As dreams loosen a sense of individuality, so also does “intoxication” (Rausch: ecstasy, or a state of transport, a Dionysian experience); and for surrealism, intoxication was the fruitful living experience which allowed the self to move beyond intoxication, i.e., to return awakened to the political realities of the world, since surrealism was “concerned literally with experience” (208). But such experience is not obtained merely through drugs, overcoming traditional religious illumination, but resides in a “profane illumination” (209), which Benjamin goes on to discuss through Nadja, and Paris Peasant, which greatly excited him, as he wrote in a letter to Adorno of 31 May 1935. Paris Peasant made Benjamin think about the Paris Arcades and, like the “Surrealism” essay, led to the Arcades Project, on the basis of Aragon’s first chapter, called “Le Passage de l’Opéra.”
We should note, however, that Benjamin was also skeptical of Aragon, because of the latter’s sense of the arcade being the place of the dream. For Benjamin, read the dream differently: “capitalism was a natural phenomenon with which a new dream-filled sleep came over Europe, and through it, a reactivation of mythic forces” (Benjamin 1999b: 391; K1a,8). He felt that what had to happen was an awakening out of the dream, and not a continuance of it, a point made explicitly in the Arcades Project, when he says that “Aragon persists within the realm of dream” but “the concern is to find the constellation of awakening” which can only happen “through the awakening of a not-yet-conscious knowledge of what has been” (458; N1,9). This implies a sense of the Freudian unconscious, which surrealism made so much of, as not natural, but historically formed, so that awakening, as a future event, will give a sense of how the present has been constructed.
Paris Peasant is full of a “sense of the marvellous suffusing everyday existence” (“le merveilleux quotidien”, Aragon 1987: 29), which is a definition of surrealism in itself, and, lending itself to Carpentier’s sense of “the marvelous in the real” (“lo real maravilloso”) in the Prologue to The Kingdom of this World (1949), is oversimplified into “magic realism” (Carpentier 1990: n.p.). But, returning to Benjamin’s overall criticism, the illumination Aragon describes in Paris Peasant derives from ecstasy, as when he writes, “lucidity came to me when I at last succumbed to the vertigo of the modern,” and then, when he feels something “divine” in his meanderings around the city: “the face of the infinite beneath the concrete forms which were escorting me” (Aragon 1987: 129–130). It produced a new romantic mythicizing of the city, giving him a sense of gods who are “the very principles of every transformation of everything. They are the necessity of movement. So I was walking tipsily among countless divine concretions. I set about forming the idea of mythology in motion. It was more accurate to call it a mythology of the modern” (130).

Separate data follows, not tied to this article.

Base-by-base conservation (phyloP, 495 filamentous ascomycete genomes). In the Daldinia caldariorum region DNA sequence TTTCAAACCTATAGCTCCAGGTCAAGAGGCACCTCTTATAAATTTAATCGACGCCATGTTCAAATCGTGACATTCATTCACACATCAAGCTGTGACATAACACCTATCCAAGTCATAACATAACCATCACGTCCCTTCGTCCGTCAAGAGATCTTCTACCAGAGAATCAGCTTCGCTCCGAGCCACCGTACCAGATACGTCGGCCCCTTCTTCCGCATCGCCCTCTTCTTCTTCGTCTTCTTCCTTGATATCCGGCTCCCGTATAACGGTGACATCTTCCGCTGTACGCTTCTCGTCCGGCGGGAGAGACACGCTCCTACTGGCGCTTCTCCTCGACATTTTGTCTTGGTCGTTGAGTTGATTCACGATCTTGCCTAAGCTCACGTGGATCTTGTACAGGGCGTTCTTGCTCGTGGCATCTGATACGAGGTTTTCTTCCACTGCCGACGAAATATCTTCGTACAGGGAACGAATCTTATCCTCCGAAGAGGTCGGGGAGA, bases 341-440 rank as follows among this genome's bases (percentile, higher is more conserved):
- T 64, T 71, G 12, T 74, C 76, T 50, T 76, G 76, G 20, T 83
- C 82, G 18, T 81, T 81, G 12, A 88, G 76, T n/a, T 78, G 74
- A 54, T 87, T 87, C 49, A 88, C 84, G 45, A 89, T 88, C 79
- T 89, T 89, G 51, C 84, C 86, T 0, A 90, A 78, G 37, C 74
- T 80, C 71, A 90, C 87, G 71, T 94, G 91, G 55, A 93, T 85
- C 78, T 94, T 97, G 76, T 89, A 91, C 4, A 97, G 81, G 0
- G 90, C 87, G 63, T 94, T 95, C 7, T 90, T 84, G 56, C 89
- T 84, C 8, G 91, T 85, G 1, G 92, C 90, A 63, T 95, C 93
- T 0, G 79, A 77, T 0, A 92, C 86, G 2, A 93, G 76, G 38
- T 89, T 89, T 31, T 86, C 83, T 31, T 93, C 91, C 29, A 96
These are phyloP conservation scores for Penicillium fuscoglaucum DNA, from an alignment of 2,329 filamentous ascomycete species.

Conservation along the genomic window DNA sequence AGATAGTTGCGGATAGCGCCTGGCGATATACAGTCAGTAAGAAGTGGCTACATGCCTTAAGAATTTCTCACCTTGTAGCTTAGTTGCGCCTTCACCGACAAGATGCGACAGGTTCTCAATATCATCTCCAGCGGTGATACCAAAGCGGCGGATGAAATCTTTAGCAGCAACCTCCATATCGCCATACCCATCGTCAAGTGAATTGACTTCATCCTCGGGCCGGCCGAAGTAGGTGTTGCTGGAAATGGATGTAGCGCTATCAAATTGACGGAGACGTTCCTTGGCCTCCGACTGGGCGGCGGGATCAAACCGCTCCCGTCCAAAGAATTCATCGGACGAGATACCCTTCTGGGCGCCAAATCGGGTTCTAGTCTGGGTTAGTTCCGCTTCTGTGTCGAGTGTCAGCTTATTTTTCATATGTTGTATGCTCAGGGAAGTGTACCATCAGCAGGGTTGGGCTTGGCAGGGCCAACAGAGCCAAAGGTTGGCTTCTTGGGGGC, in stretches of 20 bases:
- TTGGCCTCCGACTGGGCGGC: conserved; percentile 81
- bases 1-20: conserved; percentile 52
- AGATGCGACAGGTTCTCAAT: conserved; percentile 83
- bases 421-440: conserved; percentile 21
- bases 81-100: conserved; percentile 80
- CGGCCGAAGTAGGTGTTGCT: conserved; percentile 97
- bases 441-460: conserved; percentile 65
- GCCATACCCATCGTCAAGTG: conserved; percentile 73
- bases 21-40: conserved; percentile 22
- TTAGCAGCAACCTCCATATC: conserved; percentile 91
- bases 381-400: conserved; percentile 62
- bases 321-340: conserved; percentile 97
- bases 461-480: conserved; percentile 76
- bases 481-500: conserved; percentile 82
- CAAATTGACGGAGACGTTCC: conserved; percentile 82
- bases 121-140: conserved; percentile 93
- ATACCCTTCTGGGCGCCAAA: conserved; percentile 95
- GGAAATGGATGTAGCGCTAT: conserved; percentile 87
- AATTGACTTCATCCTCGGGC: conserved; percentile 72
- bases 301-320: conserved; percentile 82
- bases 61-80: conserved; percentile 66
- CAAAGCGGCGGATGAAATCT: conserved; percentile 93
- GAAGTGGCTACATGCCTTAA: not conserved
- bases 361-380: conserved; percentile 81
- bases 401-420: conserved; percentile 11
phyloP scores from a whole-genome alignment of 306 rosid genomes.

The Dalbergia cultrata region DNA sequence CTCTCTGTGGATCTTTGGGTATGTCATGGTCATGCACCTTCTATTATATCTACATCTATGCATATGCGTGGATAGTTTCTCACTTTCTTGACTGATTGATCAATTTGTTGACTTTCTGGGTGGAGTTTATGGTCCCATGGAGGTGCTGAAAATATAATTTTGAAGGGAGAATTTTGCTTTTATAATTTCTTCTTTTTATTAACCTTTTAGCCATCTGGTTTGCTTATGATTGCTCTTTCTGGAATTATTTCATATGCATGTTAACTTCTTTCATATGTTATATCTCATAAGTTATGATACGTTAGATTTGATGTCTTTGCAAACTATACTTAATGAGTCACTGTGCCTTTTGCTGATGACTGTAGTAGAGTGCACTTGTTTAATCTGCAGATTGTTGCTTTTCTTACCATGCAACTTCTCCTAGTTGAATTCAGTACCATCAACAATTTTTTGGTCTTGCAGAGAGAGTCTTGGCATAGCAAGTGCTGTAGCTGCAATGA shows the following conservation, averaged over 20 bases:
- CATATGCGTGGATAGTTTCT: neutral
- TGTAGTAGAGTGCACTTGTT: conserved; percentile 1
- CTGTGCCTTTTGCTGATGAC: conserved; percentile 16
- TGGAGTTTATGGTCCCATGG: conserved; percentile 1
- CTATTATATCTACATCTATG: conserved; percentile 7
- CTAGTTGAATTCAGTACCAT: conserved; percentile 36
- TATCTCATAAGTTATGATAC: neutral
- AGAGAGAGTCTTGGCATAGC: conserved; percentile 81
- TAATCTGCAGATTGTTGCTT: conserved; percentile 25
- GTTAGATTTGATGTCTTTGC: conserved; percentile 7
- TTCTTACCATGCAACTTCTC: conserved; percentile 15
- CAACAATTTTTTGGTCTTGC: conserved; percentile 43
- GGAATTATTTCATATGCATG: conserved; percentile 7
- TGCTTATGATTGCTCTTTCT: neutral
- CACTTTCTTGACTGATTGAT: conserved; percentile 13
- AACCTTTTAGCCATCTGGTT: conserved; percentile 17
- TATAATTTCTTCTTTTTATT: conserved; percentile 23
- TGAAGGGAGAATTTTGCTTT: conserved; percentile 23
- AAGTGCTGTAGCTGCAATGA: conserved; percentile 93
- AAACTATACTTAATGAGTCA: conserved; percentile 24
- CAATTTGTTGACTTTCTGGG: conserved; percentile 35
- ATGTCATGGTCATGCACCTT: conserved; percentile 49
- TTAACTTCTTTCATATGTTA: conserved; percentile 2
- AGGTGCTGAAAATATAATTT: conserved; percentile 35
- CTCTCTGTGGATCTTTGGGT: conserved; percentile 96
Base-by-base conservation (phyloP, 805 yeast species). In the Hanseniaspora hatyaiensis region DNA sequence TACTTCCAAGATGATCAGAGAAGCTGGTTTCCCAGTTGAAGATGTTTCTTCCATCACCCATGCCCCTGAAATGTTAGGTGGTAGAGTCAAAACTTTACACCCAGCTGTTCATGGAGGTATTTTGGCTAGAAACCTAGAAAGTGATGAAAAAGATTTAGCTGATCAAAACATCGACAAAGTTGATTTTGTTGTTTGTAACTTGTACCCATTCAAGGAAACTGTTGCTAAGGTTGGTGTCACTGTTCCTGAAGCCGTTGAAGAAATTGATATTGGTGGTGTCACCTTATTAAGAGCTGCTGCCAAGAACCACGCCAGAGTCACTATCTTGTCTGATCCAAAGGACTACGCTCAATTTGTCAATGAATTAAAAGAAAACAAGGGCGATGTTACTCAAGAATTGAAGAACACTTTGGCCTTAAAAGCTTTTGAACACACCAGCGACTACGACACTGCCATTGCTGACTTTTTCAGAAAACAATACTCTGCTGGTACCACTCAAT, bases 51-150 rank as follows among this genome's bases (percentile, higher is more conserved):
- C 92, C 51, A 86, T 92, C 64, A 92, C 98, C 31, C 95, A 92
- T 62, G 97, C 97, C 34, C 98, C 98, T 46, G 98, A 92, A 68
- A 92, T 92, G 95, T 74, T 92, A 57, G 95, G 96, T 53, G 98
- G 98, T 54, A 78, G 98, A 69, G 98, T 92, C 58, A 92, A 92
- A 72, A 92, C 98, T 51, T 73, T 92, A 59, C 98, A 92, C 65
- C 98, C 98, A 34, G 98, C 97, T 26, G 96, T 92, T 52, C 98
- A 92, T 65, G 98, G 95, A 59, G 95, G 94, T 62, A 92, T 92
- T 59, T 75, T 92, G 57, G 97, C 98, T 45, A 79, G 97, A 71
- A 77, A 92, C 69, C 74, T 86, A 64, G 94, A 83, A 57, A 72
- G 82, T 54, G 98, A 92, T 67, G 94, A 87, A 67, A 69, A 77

Benjamin wishes to see such “tipsiness,” or inebriation, to be not accepted on its own terms, but seen dialectically, producing that “profane illumination” he speaks of in the “Surrealism” essay, that is, as one that does not need gods, nor mythology, but rather, that looks at the material and political constitution of the city. The spectacular and phantasmagoric nature of experience in the city does not need a further sense of mystery; profane illumination would do the work of disenchanting the mystifying effects of the phantasmagoria. The aim must be to step into the midst of the world of today.